In 1836, he married Maria Bartow of Catskill, whose family home became their permanent residence.
In March 1839, following the success of The Course of Empire, Cole received his next important commission: The Voyage of Life for Samuel Ward (1786-1839) (father of Julia Ward Howe) who, like Cole's patron, Luman Reed (1787-1836), had a gallery of paintings in his house in New York City. While The Course of Empire represented the emergence of Cole as a mature artist, The Voyage of Life was the creative enterprise that dominated his later career. These were said to be considerably influenced by J.M.W. Turner's Building of Carthage, which Cole had seen while in London.
Cole went to Europe again in 1841, returned home, and visited Mount Desert on the coast, Maine, and Niagra. He died, aged 47, in Catskill, New York, on February 11, 1848. His home, Cedar Grove, located in Catskill, is a National Historic Site affiliated with the National Park Service.
After his return from Europe, Cole made the decision to receive baptism, confirmation, and communion in the Episcopal Church and became a member of Saint Luke's Episcopal Church in Catskill. Cole later designed a new church building for Saint Luke's and for his friend and eventual biographer, The Reverend Louis L. Noble, the Church Rector. The present Saint Luke's Church is situated on William Street where a stained glass window honors the Cole Family.
William Cullen Bryant, in his eulogy for Cole, said,
The contemplation of his works made men better. It is said of one of the old Italian painters, that he never began a painting without first offering a prayer. The paintings of Cole are of that nature that it hardly transcends the proper use of language to call them acts of religion. Yet do they never strike us as strained or forced in character; they teach but what rose spontaneously in the mind of the artist; they were the sincere communications of his own moral and intellectual being.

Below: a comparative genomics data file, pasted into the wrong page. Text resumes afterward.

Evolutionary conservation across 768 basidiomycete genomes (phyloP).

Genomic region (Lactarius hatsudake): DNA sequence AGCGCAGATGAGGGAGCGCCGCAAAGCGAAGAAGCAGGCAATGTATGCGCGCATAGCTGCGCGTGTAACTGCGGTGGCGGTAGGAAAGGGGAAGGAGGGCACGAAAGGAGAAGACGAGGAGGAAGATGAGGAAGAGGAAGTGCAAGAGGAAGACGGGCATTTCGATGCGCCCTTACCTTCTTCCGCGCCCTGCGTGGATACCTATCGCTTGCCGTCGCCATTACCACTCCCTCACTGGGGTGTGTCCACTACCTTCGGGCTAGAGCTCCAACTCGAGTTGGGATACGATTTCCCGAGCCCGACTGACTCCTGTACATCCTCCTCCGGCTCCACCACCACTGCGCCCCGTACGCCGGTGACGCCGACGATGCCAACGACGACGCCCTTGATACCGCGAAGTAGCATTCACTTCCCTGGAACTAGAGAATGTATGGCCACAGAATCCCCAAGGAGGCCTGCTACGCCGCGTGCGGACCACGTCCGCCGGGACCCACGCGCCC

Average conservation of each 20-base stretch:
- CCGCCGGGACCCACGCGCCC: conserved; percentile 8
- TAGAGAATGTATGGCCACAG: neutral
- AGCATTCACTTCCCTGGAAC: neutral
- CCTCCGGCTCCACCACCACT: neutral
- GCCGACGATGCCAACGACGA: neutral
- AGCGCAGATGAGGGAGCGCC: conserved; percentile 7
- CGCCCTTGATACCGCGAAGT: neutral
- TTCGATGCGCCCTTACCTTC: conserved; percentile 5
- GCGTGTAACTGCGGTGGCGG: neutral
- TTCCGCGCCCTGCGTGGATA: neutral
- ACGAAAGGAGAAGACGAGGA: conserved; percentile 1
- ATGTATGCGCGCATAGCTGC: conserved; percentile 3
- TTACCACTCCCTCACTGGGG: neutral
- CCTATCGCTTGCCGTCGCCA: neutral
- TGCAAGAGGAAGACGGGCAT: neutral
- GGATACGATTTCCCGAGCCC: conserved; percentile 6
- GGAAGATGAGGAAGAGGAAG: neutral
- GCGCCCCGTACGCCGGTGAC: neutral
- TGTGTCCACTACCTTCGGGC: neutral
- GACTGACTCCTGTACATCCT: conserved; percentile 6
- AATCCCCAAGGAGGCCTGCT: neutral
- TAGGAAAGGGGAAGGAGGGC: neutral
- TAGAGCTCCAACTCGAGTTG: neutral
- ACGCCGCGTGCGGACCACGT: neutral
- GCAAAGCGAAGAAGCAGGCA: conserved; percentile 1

Cole was primarily a painter of landscapes, but he also painted allegorical works. The most famous of these are the five-part series, The Course of Empire, which he painted in the winter of 1835-1836, in Catskill. At the time, Cole had strong concerns for the negative impact of industrial development on nature and the Catskill landscape became a major source of his artistic inspiration. The local growth of railroads was said to be particularly disconcerting to him.
Another of Cole's allegorical works includes the four-part The Voyage of Life, which he painted two versions of; one which resides at the National Gallery in Washington, D.C., and the other at the Munson-Williams-Proctor Arts Institute in Utica, New York. The four pictures in The Voyage of Life—Childhood, Youth, Manhood, and Old Age—offered a simple allegorical message about the pilgrim's journey through life, concluding with the promise of eternal salvation. The second painting of the series shows a young man being sent off down river in a boat by a beckoning angel. The youth, with raised hand, full of promise, looks towards an almost translucent and ethereal palace in the sky. It remains one of of Cole's most popular works.
Nearing the time of his death, he was painting the religious allegory, Cross of the World. His final work was meant to be another series of five paintings. At his premature death, he had completed all five studies but only two of the actual paintings. The idea to be conveyed was of two youths setting out on a pilgrimage through a chain of mountains with craggy peaks, with one youth taking the path of the cross and the other the path of the world.